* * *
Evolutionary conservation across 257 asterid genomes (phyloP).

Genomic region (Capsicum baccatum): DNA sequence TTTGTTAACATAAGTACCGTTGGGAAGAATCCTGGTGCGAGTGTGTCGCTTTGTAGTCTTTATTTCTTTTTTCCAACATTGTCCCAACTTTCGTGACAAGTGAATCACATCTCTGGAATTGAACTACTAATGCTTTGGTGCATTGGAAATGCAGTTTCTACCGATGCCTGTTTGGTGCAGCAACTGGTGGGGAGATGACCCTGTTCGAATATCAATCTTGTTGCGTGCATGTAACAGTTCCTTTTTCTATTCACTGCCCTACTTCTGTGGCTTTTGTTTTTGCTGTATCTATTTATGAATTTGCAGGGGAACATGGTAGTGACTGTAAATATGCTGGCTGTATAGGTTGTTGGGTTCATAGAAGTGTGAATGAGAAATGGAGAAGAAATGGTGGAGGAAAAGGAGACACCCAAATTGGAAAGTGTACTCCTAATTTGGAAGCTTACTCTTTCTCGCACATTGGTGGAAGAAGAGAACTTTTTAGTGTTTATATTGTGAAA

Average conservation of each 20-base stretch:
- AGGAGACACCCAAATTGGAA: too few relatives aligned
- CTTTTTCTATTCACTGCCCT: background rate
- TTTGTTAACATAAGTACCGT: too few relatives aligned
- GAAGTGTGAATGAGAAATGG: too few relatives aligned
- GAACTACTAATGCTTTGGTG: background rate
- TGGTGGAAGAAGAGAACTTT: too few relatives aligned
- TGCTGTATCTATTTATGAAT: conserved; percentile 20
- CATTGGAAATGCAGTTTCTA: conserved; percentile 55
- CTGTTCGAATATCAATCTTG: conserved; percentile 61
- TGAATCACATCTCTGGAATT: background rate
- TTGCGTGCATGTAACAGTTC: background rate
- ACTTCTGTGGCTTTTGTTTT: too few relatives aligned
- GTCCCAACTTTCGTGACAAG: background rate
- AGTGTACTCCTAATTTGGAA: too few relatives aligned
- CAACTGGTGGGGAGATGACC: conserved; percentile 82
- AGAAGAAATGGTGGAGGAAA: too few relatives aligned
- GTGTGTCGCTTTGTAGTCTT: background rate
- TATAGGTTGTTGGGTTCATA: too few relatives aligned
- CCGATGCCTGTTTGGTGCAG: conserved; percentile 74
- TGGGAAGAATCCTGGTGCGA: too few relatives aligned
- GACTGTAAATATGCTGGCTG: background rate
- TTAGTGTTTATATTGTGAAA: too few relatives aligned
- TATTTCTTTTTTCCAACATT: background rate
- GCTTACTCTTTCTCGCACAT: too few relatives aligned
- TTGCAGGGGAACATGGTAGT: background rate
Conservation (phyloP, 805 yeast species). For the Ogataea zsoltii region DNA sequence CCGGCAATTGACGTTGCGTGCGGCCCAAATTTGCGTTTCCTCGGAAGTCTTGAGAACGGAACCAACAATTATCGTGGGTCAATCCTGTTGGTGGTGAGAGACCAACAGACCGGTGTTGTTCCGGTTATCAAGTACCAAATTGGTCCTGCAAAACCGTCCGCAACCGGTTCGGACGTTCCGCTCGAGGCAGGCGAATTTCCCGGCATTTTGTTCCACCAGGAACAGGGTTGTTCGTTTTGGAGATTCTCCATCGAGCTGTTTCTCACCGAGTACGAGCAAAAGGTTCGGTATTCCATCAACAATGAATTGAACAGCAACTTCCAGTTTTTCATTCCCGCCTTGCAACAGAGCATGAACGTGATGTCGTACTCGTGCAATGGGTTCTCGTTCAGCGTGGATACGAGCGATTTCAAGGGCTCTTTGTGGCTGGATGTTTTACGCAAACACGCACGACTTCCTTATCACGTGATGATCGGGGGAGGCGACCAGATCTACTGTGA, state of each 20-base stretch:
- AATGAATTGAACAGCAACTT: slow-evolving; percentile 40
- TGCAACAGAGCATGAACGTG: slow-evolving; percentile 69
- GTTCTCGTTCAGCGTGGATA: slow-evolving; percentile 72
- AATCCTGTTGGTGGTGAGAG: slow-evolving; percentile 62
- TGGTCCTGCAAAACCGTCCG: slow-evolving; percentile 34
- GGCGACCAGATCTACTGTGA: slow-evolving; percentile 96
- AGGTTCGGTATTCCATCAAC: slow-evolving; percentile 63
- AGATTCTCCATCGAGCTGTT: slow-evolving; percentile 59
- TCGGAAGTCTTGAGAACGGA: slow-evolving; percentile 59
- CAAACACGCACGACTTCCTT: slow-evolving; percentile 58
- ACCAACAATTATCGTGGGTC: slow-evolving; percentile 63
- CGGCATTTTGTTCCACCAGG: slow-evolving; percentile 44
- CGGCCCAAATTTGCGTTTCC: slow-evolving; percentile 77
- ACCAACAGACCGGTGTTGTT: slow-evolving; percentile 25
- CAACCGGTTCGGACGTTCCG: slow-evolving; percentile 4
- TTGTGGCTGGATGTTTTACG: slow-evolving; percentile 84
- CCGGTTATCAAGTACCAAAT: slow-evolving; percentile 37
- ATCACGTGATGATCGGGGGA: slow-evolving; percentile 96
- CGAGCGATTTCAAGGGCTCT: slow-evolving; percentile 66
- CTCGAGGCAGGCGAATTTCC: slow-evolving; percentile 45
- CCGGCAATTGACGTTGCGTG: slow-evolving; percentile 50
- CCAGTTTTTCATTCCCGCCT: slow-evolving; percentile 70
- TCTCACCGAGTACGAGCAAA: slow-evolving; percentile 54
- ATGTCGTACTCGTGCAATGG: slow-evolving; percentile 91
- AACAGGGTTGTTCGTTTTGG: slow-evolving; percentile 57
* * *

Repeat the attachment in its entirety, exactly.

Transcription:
Evolutionary conservation across 257 asterid genomes (phyloP).

Genomic region (Capsicum baccatum): DNA sequence TTTGTTAACATAAGTACCGTTGGGAAGAATCCTGGTGCGAGTGTGTCGCTTTGTAGTCTTTATTTCTTTTTTCCAACATTGTCCCAACTTTCGTGACAAGTGAATCACATCTCTGGAATTGAACTACTAATGCTTTGGTGCATTGGAAATGCAGTTTCTACCGATGCCTGTTTGGTGCAGCAACTGGTGGGGAGATGACCCTGTTCGAATATCAATCTTGTTGCGTGCATGTAACAGTTCCTTTTTCTATTCACTGCCCTACTTCTGTGGCTTTTGTTTTTGCTGTATCTATTTATGAATTTGCAGGGGAACATGGTAGTGACTGTAAATATGCTGGCTGTATAGGTTGTTGGGTTCATAGAAGTGTGAATGAGAAATGGAGAAGAAATGGTGGAGGAAAAGGAGACACCCAAATTGGAAAGTGTACTCCTAATTTGGAAGCTTACTCTTTCTCGCACATTGGTGGAAGAAGAGAACTTTTTAGTGTTTATATTGTGAAA

Average conservation of each 20-base stretch:
- AGGAGACACCCAAATTGGAA: too few relatives aligned
- CTTTTTCTATTCACTGCCCT: background rate
- TTTGTTAACATAAGTACCGT: too few relatives aligned
- GAAGTGTGAATGAGAAATGG: too few relatives aligned
- GAACTACTAATGCTTTGGTG: background rate
- TGGTGGAAGAAGAGAACTTT: too few relatives aligned
- TGCTGTATCTATTTATGAAT: conserved; percentile 20
- CATTGGAAATGCAGTTTCTA: conserved; percentile 55
- CTGTTCGAATATCAATCTTG: conserved; percentile 61
- TGAATCACATCTCTGGAATT: background rate
- TTGCGTGCATGTAACAGTTC: background rate
- ACTTCTGTGGCTTTTGTTTT: too few relatives aligned
- GTCCCAACTTTCGTGACAAG: background rate
- AGTGTACTCCTAATTTGGAA: too few relatives aligned
- CAACTGGTGGGGAGATGACC: conserved; percentile 82
- AGAAGAAATGGTGGAGGAAA: too few relatives aligned
- GTGTGTCGCTTTGTAGTCTT: background rate
- TATAGGTTGTTGGGTTCATA: too few relatives aligned
- CCGATGCCTGTTTGGTGCAG: conserved; percentile 74
- TGGGAAGAATCCTGGTGCGA: too few relatives aligned
- GACTGTAAATATGCTGGCTG: background rate
- TTAGTGTTTATATTGTGAAA: too few relatives aligned
- TATTTCTTTTTTCCAACATT: background rate
- GCTTACTCTTTCTCGCACAT: too few relatives aligned
- TTGCAGGGGAACATGGTAGT: background rate
Conservation (phyloP, 805 yeast species). For the Ogataea zsoltii region DNA sequence CCGGCAATTGACGTTGCGTGCGGCCCAAATTTGCGTTTCCTCGGAAGTCTTGAGAACGGAACCAACAATTATCGTGGGTCAATCCTGTTGGTGGTGAGAGACCAACAGACCGGTGTTGTTCCGGTTATCAAGTACCAAATTGGTCCTGCAAAACCGTCCGCAACCGGTTCGGACGTTCCGCTCGAGGCAGGCGAATTTCCCGGCATTTTGTTCCACCAGGAACAGGGTTGTTCGTTTTGGAGATTCTCCATCGAGCTGTTTCTCACCGAGTACGAGCAAAAGGTTCGGTATTCCATCAACAATGAATTGAACAGCAACTTCCAGTTTTTCATTCCCGCCTTGCAACAGAGCATGAACGTGATGTCGTACTCGTGCAATGGGTTCTCGTTCAGCGTGGATACGAGCGATTTCAAGGGCTCTTTGTGGCTGGATGTTTTACGCAAACACGCACGACTTCCTTATCACGTGATGATCGGGGGAGGCGACCAGATCTACTGTGA, state of each 20-base stretch:
- AATGAATTGAACAGCAACTT: slow-evolving; percentile 40
- TGCAACAGAGCATGAACGTG: slow-evolving; percentile 69
- GTTCTCGTTCAGCGTGGATA: slow-evolving; percentile 72
- AATCCTGTTGGTGGTGAGAG: slow-evolving; percentile 62
- TGGTCCTGCAAAACCGTCCG: slow-evolving; percentile 34
- GGCGACCAGATCTACTGTGA: slow-evolving; percentile 96
- AGGTTCGGTATTCCATCAAC: slow-evolving; percentile 63
- AGATTCTCCATCGAGCTGTT: slow-evolving; percentile 59
- TCGGAAGTCTTGAGAACGGA: slow-evolving; percentile 59
- CAAACACGCACGACTTCCTT: slow-evolving; percentile 58
- ACCAACAATTATCGTGGGTC: slow-evolving; percentile 63
- CGGCATTTTGTTCCACCAGG: slow-evolving; percentile 44
- CGGCCCAAATTTGCGTTTCC: slow-evolving; percentile 77
- ACCAACAGACCGGTGTTGTT: slow-evolving; percentile 25
- CAACCGGTTCGGACGTTCCG: slow-evolving; percentile 4
- TTGTGGCTGGATGTTTTACG: slow-evolving; percentile 84
- CCGGTTATCAAGTACCAAAT: slow-evolving; percentile 37
- ATCACGTGATGATCGGGGGA: slow-evolving; percentile 96
- CGAGCGATTTCAAGGGCTCT: slow-evolving; percentile 66
- CTCGAGGCAGGCGAATTTCC: slow-evolving; percentile 45
- CCGGCAATTGACGTTGCGTG: slow-evolving; percentile 50
- CCAGTTTTTCATTCCCGCCT: slow-evolving; percentile 70
- TCTCACCGAGTACGAGCAAA: slow-evolving; percentile 54
- ATGTCGTACTCGTGCAATGG: slow-evolving; percentile 91
- AACAGGGTTGTTCGTTTTGG: slow-evolving; percentile 57